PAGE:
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How to Spot Fake Fashion, Designer Knock-Offs & Counterfeits


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Did you know that knock-off fashion is a $600 billion industry? Fake fashion and knock-offs are products that are designed to look like they have a high-fashion brand, but are actually cheap, low quality fakes. Some people don’t mind carrying or wearing a replica item, but it’s not okay when you’re taken advantage of by someone selling a clever counterfeit.

The problem is that when you buy a bag, a pair of shoes, or other accessories online, you don’t actually get to handle the item and assess the quality prior to making your payment. This means you need to use good “detective skills” to find out whether the item you’re looking at is the real deal.

Identifying Fake Fashion

Even if you’re buying an item secondhand and can actually see and feel it, you need to know exactly how to check for signs of authenticity. Here are six things to look for when shopping for designer goods:

1. The Workmanship
The first thing I check for on patterned handbags are the seams. A counterfeit doesn’t have the care and craftsmanship put into it that a real designer bag has, which means the fabric and pattern won’t line up at the seams. In fact, that’s the quickest way to determine if a Louis Vuitton product is fake: The patterns of real Louis Vuitton products always line up along the seams.

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Remember, when you buy the real thing, you’re not just paying for a recognizable name – you’re paying for quality workmanship. Authentic goods don’t have loose threads or unraveling zippers, so check the item for signs that it hasn’t been made well.

2. The Logo
Make sure that the logo is printed correctly. Recently, a Gucci/Coach hybrid replica was created, fooling many buyers into snapping up a “Goach” bag – the “C” in the Coach logo was subtly transformed into a “G,” which should have tipped off discerning buyers that it wasn’t real.

In addition to confirming the authenticity of the logo design, look for the logo in other locations on the item. For instance, most zipper pulls, name plates, and even shoe soles will have the logo engraved, not stamped.

3. The Price
The most commonsense way to spot a fake is to consider the price. You must pay top dollar for designer goods, so if it’s a screaming deal, it’s probably not real.

My general rule of thumb is to never buy something that is priced less than 30% below the original designer price. That’s about how much is discounted at secondhand stores or at seasonal department store sales. Prada doesn’t sell $50 bags, so you should definitely be wary if an online or secondhand store seller offers you name brand on the cheap. Unfortunately, the only way to guarantee you’re getting the real deal is to buy from an authorized dealer, such as a department store.

4. The Location
Most counterfeits are made in Asia, so a tag proclaiming that your new Hermes scarf was “Made in China” is highly suspect. Designer goods are usually made in Europe, and will include engravings that say so.

You should also check to see where the item is being shipped from. If an online seller has 25 identical bags available and he’s sending from an address in China, you should probably think twice before making a purchase. Since individuals can’t be authorized dealers for designer goods, they’re probably selling fakes.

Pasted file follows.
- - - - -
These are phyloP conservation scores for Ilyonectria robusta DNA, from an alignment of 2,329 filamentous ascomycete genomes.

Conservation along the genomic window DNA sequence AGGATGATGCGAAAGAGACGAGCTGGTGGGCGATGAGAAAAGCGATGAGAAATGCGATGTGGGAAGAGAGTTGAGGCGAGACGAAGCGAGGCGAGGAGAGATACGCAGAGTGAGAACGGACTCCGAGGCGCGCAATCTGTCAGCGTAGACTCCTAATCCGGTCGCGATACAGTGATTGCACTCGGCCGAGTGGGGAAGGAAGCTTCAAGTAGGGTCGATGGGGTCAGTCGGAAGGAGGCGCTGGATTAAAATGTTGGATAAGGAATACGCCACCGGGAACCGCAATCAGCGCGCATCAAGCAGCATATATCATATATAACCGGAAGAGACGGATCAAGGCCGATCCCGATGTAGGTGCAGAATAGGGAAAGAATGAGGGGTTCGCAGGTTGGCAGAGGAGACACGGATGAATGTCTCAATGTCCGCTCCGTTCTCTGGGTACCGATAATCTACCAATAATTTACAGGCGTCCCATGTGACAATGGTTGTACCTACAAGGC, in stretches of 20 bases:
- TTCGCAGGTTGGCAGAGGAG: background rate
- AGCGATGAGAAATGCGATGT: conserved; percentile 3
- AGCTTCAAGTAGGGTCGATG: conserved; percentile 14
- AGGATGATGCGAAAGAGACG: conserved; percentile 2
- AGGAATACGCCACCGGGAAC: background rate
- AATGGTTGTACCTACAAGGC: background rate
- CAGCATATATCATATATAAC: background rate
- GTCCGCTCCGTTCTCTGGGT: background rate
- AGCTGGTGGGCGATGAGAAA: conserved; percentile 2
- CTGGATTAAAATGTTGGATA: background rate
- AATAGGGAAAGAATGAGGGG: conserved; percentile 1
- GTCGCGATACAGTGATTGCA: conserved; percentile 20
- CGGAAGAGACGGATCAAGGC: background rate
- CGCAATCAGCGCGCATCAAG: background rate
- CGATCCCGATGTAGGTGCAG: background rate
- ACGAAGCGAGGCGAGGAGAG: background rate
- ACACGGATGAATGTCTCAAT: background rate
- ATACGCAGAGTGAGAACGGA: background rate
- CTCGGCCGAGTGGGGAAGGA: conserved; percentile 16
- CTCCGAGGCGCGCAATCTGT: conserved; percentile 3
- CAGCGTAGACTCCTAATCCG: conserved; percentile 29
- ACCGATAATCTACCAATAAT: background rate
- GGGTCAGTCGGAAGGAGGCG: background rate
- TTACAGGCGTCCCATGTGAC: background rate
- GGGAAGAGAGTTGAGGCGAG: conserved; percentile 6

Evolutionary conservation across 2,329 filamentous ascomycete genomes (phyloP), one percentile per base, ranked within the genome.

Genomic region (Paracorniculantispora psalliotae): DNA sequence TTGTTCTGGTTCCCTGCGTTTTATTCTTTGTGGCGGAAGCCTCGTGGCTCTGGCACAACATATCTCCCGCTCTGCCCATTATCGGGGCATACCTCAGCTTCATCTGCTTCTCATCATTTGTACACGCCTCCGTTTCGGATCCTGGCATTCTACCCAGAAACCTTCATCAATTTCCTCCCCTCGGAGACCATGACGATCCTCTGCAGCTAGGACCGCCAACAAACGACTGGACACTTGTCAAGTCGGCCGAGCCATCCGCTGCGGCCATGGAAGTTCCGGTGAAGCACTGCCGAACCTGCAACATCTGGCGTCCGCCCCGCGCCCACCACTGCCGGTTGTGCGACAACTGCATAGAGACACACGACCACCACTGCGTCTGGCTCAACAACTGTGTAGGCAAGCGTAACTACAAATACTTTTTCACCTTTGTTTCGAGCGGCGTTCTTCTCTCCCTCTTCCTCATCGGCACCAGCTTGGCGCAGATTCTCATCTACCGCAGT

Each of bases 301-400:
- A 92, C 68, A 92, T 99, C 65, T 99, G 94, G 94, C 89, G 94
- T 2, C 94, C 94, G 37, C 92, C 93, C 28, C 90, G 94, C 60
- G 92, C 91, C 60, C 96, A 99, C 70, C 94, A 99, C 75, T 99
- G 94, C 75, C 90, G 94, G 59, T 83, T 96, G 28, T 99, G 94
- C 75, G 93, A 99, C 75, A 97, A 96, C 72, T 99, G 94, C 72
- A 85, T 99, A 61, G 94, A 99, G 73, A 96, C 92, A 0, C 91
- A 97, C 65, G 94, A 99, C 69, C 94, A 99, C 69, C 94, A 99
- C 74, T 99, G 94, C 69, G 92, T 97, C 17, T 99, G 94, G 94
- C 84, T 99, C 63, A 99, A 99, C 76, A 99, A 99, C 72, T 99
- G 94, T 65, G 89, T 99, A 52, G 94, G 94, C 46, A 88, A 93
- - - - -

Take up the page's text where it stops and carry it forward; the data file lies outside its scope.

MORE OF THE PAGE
Counterfeit Goods Location

5. The Feel
Buying secondhand is a fantastic way to get a deep discount on legit designer items. However, just because you found a designer bag in a thrift shop doesn’t mean it’s real.

Secondhand items should show gentle signs of wear, but not disruptions in the quality or the integrity of the item. And again, watch out if the price is suspect. Thrift store and secondhand store owners know the difference between real and fake, and price items appropriately using that knowledge. Unfortunately, they may also place a high price on a replica item if it has the right logo.

Feel the item – leather goods should feel soft and supple; never will they feel stiff or like plastic. While it’s fun to score a thrift store find, it’s important that you still do your homework to make sure it’s a well-loved genuine item.

6. The Documentation
Designers want to assure you that you’re buying the real thing. I own a couple of designer bags and shoes, and they always come with the right boxes, identification cards, and other info that ensures authenticity. If your designer item arrives in a plastic bag with tags affixed – and without any documentation – it’s most likely a fake. High-end designers never attach the price tag to their items, and they usually send them encased in dust covers, not plastic bags.

Final Word

If you’re budget-conscious about fashion, it can be tempting to nab whatever is cheapest. But you should be aware that U.S. Customs seizes about $200 million in counterfeit goods entering the country each year, which means you could pay for something and never actually receive it. That alone is reason enough to scour online listings to make sure an item is authentic. Be smart and diligent, and you can still snag great secondhand and sale deals without forfeiting the integrity of the item.

Have you ever purchased bootleg clothing unknowingly? How do you check for authenticity?

Jacqueline Curtis writes about edtech, finance, marketing, and small business strategy. With over 14 years of copywriting experience, she's created content and scripting for organizations such as GE, Walgreens, Overstock, and MasterCard. She lives in Utah with her husband, three kids, and an overzealous springer spaniel named Penelope.